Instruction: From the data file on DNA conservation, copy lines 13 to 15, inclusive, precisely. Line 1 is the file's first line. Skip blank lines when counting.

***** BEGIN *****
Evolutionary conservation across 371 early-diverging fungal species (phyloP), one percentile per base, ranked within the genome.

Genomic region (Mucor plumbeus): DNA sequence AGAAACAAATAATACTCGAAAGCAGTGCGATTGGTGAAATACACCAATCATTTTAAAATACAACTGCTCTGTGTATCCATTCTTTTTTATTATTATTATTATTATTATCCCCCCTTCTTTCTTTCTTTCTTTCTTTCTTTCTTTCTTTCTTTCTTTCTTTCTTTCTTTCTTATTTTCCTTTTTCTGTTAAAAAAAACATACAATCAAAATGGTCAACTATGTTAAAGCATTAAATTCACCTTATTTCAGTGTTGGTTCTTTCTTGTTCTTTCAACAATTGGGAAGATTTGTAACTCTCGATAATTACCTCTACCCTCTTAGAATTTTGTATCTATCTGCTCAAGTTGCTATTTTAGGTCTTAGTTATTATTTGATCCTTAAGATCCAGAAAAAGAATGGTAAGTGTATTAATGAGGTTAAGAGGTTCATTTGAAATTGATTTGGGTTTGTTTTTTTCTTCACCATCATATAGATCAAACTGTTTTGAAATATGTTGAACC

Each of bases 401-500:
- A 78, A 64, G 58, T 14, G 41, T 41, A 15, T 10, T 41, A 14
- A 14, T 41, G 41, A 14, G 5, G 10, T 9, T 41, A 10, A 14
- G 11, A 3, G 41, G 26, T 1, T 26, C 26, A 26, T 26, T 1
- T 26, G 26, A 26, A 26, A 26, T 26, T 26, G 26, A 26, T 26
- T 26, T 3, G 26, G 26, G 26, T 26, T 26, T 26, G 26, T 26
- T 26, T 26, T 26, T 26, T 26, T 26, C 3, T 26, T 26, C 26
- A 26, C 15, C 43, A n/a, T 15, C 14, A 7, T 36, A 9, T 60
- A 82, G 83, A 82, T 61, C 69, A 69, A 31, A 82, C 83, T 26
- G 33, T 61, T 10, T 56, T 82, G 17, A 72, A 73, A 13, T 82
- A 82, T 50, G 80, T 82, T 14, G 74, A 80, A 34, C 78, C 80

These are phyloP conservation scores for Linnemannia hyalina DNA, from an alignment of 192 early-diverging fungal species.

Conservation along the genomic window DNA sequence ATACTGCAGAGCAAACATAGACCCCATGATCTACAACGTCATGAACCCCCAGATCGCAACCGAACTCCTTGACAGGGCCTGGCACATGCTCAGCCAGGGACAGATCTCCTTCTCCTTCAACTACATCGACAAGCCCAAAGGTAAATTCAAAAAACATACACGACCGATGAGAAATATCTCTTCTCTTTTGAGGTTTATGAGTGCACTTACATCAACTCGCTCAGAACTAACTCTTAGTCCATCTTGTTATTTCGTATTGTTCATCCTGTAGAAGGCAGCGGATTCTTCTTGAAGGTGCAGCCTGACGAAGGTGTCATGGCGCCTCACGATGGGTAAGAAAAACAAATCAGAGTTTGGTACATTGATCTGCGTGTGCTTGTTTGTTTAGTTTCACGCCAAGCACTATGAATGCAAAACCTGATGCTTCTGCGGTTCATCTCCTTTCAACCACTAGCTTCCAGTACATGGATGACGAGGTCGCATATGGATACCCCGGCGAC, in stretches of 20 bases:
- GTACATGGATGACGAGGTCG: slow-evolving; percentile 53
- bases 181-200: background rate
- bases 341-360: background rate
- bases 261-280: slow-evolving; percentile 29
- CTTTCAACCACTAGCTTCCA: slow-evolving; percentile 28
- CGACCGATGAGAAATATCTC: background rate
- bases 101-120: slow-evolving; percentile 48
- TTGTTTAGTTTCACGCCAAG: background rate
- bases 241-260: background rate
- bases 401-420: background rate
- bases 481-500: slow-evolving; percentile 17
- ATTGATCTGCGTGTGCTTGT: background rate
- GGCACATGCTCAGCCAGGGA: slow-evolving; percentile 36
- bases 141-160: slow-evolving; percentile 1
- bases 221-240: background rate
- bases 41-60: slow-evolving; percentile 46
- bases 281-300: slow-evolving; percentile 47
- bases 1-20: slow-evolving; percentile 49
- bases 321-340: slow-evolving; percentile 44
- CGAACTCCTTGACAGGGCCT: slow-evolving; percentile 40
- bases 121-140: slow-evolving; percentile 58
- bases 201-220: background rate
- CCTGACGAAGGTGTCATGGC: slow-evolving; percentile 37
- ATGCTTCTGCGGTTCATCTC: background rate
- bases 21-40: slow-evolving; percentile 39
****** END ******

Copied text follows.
- A 82, T 50, G 80, T 82, T 14, G 74, A 80, A 34, C 78, C 80

These are phyloP conservation scores for Linnemannia hyalina DNA, from an alignment of 192 early-diverging fungal species.

Conservation along the genomic window DNA sequence ATACTGCAGAGCAAACATAGACCCCATGATCTACAACGTCATGAACCCCCAGATCGCAACCGAACTCCTTGACAGGGCCTGGCACATGCTCAGCCAGGGACAGATCTCCTTCTCCTTCAACTACATCGACAAGCCCAAAGGTAAATTCAAAAAACATACACGACCGATGAGAAATATCTCTTCTCTTTTGAGGTTTATGAGTGCACTTACATCAACTCGCTCAGAACTAACTCTTAGTCCATCTTGTTATTTCGTATTGTTCATCCTGTAGAAGGCAGCGGATTCTTCTTGAAGGTGCAGCCTGACGAAGGTGTCATGGCGCCTCACGATGGGTAAGAAAAACAAATCAGAGTTTGGTACATTGATCTGCGTGTGCTTGTTTGTTTAGTTTCACGCCAAGCACTATGAATGCAAAACCTGATGCTTCTGCGGTTCATCTCCTTTCAACCACTAGCTTCCAGTACATGGATGACGAGGTCGCATATGGATACCCCGGCGAC, in stretches of 20 bases: